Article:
There is also the question of the accreditation board (or final assessment board). In the first instance I feel this could be the board itself. Or it could be the experts body, which would then leave the board to be the appeals body, in the event of there being any.

  3. I think the Board-Stakeholder-Expert structure and approach is the right one to achieve the purpose and objectives for governance set out in the opening paragraph. It also makes sense that the expert group is much the same as the peer group reviewing accreditation applications and I too think that making meetings online will help ensure international inclusivity.

    But I see challenges in
    1. securing the involvement of a sufficiently diverse stakeholder group, especially those whose stake in, knowledge of, or ability to influence outcomes are relatively low.
    2. ensuring that Board is responsive to and is effective in advancing the interests of many, diverse and often diffuse stakeholders.

    In my experience of governance arrangements for special purpose partnerships (admittedly local and regional rather than international), overcoming the pitfalls associated with these twin-challenges require being very careful from the outset to map the interests, perspectives and relative influence of stakeholders (rather than just listing the large and obvious ones), and ensuring that the Stakeholder Body can capture them (e.g. by setting up bespoke communication channels for harder to reach stakeholder groups). Similar attention needs to be placed on how Board members are selected. (In my experience both election by members of the special purpose community and criteria led approaches have their drawbacks.)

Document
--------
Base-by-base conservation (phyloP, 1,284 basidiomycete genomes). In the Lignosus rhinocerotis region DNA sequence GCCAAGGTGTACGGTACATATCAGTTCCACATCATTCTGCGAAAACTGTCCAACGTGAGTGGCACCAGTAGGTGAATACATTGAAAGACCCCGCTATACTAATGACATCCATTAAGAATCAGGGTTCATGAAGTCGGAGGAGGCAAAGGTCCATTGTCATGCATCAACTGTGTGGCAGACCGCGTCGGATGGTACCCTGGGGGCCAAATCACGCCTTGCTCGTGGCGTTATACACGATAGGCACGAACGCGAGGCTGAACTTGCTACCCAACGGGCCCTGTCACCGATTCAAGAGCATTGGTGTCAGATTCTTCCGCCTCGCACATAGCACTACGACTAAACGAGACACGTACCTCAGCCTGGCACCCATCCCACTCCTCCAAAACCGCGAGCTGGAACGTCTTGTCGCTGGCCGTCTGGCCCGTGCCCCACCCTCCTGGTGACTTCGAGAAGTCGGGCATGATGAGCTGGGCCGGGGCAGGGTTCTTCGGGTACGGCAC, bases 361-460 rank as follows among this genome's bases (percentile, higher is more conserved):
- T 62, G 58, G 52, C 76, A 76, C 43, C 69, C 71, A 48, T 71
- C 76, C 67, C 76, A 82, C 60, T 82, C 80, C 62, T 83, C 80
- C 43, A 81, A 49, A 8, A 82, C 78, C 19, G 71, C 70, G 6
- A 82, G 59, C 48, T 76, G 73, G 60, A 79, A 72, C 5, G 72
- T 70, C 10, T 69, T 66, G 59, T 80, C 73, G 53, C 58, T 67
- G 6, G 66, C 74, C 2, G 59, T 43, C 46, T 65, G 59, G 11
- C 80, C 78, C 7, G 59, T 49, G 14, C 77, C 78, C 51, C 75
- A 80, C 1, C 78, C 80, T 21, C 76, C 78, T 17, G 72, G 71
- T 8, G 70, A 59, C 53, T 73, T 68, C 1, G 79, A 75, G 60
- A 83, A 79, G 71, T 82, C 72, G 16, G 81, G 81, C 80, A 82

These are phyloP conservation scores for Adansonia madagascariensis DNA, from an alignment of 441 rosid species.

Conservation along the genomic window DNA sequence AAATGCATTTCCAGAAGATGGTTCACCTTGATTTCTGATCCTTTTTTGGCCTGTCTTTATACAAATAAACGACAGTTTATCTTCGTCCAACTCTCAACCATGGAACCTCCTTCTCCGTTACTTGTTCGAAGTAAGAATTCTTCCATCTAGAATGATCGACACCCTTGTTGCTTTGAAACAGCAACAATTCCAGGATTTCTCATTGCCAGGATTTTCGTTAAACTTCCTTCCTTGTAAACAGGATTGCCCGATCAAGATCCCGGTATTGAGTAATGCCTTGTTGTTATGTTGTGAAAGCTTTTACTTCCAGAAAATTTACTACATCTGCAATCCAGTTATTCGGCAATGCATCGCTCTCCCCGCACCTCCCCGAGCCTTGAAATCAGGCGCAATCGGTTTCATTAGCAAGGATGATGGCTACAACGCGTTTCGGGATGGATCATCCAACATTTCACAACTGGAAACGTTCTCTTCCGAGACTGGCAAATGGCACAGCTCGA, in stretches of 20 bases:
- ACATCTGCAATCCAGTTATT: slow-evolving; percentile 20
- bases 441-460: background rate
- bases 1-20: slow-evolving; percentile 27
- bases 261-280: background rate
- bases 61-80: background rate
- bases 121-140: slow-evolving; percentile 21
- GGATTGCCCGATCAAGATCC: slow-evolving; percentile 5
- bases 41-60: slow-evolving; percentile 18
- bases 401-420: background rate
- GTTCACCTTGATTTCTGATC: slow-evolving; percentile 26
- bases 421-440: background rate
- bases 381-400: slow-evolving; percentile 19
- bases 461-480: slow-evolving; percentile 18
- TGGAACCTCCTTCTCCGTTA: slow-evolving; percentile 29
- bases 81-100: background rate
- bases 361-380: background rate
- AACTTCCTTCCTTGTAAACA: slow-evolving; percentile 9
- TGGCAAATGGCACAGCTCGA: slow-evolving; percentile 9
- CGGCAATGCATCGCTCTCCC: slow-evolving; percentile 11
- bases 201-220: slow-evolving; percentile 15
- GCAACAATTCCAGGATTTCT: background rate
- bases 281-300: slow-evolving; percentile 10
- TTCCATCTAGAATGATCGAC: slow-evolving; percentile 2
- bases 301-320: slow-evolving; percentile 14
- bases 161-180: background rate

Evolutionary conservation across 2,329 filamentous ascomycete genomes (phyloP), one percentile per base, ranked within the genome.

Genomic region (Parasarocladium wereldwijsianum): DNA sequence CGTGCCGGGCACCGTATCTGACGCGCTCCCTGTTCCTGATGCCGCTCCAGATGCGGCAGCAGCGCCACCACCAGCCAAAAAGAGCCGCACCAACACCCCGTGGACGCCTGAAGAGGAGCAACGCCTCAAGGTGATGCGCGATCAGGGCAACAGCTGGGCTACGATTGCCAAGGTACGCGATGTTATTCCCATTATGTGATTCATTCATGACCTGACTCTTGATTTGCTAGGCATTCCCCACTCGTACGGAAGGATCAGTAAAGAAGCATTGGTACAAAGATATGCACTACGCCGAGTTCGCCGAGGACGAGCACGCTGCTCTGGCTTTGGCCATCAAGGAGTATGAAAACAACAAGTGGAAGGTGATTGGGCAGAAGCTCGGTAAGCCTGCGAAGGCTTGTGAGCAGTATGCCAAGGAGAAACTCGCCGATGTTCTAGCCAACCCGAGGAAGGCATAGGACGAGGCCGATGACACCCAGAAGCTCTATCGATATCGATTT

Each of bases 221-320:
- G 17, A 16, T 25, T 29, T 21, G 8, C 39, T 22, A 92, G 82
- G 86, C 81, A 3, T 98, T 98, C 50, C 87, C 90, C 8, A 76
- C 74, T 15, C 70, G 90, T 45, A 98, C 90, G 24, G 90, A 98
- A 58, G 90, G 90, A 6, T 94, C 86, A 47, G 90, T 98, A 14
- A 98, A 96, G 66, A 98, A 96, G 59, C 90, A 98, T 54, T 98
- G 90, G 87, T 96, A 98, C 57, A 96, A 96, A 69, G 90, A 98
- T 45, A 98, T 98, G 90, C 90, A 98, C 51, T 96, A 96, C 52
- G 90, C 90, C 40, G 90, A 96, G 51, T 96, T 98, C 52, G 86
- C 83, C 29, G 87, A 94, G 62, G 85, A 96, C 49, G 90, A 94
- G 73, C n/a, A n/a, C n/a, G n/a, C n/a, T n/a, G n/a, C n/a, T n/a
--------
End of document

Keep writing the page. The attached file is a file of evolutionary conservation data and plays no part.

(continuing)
4. It looks great, would a potential stakeholder be the Rethinking Macroeconomics? Although their main focus in macroeconomics, I would expect them to have an interest in economics teaching in general. This is UK centred, but for UK institutions I imagine that it would be a good endorsement if Rethinking Macroeconomics were supportive.

    I agree with Kevin’s last point, perhaps trade union representatives or representatives from research institutions so as to signal that teaching pluralism is directly linked with the research frontier in practice.

    Having to many of the same people on both boards and as experts or stakeholders could perhaps yield some legitimacy issues seen from the outside. A club checking itself sort of. This might be difficult in practice initially, but it should be a long-term goal. It would also mean that more people were involved.

    Thanks for all the good work!

  5. This looks intersting.

    I would imagine that the RES might consider themselves stakeholders, not to mention the Treasury and perhaps the BoE. On top of that, perhaps think tanks which paractice pluralisam (e.g. NEF).

    On the experts side, we ought also to have practitioners.